The entrepreneur has a choice of several channels to sell their products. These choices do not all have the same implications in terms of cost and logistics.
There are a wide variety of ways to reach your customers. It is a question of choosing the method that enables you to target your customer more accurately and to provide them with what they need at the right time and in the right quantities. To do this, the entrepreneur needs to know:
- Where their target audience makes their purchases;
- When they make their purchases;
- How many times a week, month or year they need the product being offered;
- What their requirements are in terms of speed of delivery and after-sales service.
This helps choose the most suitable distribution channel, such as:
- A store
- The internet
- A mail-order catalog
- The telephone
- The street
These various options do not present the same profile in terms of cost (e.g. selling on the internet costs less than buying or renting a physical space) and logistics (e.g. companies trading online or by phone need the infrastructure necessary to make deliveries). The purchasing experience will not be the same either (e.g. on the internet, the consumer cannot touch the goods, but can buy them when they want without queuing at the till).
It is worth thinking outside the box and coming up with alternative and original sale channels which make you stand out from the competition. Why not offer a home hairdressing service for seniors? Or sell your vegetables directly at the farmer’s market rather than delivering them to the supermarket?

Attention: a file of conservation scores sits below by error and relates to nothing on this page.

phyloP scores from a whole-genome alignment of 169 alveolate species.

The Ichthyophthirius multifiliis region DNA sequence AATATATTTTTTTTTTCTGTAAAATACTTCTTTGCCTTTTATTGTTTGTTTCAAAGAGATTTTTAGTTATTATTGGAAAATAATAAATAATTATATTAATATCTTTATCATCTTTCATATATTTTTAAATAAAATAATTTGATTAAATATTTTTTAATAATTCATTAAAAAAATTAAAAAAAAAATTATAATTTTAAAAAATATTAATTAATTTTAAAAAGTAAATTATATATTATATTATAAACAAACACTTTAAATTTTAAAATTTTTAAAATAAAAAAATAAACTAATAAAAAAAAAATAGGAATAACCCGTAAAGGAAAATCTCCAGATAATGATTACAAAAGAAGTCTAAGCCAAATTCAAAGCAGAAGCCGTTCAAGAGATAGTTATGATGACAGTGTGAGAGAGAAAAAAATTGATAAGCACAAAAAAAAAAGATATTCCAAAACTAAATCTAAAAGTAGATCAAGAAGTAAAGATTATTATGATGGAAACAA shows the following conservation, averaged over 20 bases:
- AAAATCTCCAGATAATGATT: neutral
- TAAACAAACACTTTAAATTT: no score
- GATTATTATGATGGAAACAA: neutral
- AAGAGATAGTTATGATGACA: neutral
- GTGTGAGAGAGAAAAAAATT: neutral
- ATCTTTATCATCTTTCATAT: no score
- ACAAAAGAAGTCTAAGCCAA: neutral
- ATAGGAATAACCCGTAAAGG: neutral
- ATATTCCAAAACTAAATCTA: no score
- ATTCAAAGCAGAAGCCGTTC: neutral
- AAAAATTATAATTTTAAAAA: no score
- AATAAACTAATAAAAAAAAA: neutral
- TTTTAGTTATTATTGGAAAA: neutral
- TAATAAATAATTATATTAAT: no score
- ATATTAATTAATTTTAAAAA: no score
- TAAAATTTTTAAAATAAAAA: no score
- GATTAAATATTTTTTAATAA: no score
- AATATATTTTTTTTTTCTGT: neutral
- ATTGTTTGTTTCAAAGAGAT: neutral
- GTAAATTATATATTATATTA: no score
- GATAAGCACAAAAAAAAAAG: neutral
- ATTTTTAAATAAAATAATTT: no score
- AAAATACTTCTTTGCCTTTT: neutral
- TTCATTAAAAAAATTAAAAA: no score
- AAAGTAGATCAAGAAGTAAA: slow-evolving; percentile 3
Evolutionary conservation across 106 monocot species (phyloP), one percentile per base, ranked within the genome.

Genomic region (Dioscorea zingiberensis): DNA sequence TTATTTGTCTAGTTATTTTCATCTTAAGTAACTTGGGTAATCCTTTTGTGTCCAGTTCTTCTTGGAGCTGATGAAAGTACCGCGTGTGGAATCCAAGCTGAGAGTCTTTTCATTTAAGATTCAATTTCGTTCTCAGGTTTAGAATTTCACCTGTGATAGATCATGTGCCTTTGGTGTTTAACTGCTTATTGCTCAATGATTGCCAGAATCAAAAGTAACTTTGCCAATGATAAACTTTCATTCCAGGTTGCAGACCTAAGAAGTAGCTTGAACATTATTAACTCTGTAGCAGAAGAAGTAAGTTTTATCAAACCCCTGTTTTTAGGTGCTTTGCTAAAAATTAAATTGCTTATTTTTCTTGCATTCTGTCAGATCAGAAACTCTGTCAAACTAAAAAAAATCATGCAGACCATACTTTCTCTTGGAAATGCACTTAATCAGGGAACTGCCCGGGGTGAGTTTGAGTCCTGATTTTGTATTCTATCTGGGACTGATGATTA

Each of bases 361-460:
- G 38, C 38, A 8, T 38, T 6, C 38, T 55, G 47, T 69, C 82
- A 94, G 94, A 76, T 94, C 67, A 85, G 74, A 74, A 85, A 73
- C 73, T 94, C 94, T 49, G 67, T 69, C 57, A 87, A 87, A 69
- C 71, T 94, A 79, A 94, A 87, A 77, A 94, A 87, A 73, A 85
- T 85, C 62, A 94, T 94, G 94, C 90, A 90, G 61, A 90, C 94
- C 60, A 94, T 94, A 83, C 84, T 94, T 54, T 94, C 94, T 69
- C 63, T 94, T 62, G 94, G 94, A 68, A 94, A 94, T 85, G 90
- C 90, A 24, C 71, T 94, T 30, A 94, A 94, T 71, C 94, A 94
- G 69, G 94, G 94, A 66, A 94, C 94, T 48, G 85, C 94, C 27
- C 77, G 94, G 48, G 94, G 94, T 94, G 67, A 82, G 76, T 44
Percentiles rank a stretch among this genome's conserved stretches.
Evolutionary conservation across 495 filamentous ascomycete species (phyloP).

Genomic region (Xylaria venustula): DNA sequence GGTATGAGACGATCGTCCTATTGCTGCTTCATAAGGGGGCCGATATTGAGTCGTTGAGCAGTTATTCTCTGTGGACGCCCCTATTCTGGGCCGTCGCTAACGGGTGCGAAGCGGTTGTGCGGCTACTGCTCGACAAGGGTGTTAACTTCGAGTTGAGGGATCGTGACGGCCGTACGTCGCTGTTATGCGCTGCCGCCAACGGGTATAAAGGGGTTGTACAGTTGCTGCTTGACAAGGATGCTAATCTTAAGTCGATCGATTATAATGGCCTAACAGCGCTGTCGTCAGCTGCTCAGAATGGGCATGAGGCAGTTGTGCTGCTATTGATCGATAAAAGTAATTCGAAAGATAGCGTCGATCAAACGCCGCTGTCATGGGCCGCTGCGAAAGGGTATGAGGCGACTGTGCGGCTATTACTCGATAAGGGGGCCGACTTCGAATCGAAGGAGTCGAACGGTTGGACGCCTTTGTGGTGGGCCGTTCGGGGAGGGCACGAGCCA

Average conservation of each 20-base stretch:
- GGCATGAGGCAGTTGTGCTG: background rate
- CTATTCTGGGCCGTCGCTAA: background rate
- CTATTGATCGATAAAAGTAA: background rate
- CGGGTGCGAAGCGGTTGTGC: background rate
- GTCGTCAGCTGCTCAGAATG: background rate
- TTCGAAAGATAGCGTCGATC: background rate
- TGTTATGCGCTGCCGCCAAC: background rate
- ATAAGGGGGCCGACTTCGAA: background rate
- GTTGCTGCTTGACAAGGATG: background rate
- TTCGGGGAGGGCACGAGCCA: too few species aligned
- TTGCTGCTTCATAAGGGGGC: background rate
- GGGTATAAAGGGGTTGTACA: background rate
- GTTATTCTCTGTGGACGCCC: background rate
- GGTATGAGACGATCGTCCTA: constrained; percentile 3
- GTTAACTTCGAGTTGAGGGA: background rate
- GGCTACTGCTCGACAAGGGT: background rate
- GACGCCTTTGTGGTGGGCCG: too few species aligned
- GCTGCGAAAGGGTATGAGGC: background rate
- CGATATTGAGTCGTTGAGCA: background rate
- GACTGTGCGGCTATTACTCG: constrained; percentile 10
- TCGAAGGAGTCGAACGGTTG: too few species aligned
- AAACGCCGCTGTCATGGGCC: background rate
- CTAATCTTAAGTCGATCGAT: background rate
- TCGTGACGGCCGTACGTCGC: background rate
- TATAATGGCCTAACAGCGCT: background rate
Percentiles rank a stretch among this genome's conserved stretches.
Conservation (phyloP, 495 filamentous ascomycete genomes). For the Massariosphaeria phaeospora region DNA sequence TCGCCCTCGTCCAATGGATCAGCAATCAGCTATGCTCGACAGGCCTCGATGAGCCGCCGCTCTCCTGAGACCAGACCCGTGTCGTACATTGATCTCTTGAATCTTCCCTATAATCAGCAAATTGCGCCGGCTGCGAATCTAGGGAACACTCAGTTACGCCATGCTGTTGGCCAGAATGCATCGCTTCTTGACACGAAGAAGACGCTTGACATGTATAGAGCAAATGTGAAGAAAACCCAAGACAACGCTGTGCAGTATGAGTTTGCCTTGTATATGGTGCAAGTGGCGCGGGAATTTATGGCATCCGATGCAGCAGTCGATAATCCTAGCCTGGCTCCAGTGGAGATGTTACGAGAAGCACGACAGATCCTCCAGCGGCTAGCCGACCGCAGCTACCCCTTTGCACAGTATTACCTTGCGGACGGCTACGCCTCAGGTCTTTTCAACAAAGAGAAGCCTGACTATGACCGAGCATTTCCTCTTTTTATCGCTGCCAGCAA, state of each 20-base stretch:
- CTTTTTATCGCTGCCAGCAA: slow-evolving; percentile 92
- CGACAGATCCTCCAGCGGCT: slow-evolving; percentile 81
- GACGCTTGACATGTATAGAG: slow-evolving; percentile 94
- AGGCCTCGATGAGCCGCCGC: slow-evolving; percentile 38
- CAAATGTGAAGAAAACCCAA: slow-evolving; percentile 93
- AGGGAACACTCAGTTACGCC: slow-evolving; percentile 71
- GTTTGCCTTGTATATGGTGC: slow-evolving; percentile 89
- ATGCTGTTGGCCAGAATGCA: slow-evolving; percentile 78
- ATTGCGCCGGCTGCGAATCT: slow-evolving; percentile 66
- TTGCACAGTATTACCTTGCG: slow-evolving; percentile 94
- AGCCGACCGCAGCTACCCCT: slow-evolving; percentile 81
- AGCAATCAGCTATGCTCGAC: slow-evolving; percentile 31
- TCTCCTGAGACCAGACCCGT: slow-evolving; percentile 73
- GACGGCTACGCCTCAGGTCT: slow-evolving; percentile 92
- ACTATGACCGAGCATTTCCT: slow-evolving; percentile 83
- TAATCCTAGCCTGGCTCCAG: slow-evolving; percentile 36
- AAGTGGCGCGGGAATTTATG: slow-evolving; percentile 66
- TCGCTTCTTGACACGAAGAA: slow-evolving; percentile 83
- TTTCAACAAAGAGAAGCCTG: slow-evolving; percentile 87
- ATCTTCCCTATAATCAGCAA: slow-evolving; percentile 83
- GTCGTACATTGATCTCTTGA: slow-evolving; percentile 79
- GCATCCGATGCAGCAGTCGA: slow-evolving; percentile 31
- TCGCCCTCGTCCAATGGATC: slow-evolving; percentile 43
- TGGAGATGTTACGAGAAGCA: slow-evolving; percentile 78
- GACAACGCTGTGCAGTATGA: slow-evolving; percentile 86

Easy to find
Whatever the channel chosen, customers must be able to access it easily. Physical locations (such as stores or canvassing on the street) must be clearly indicated and easy to find, with a clear sign, a shop window that matches what is to be found inside the store or a logo on the street vendor’s clothing.
Companies are also advised to make sure that they come up in the right place on social networks and geolocation sites like Yelp (directory of local businesses), Zagat (food and tourist guide) or Google My Business (update information about your company on Google search, Google Maps and Google+). For virtual locations, the internet is really key. You absolutely must make sure that your company (and especially your product) is correctly referenced on the leading search engines (Google, Bing and Yahoo!).
Sometimes, a company is too small or too new to have its own distribution channel. It should then join forces with a commercial partner. But it must first ask the following questions:
- Does my product suit my commercial partner’s offering and target market?
- Does my commercial partner have sufficient know-how to handle marketing of my product?
- Does their reputation correspond to my company's image?
- What sales is a partner able to guarantee me?
- Will I need to pay them? And if so, what will the impact of this partnership be on my margin?
Source: Small Business Marketing Kit For Dummies, Barbara Findlay Schenck, John Wiley & Sons Inc., 2012.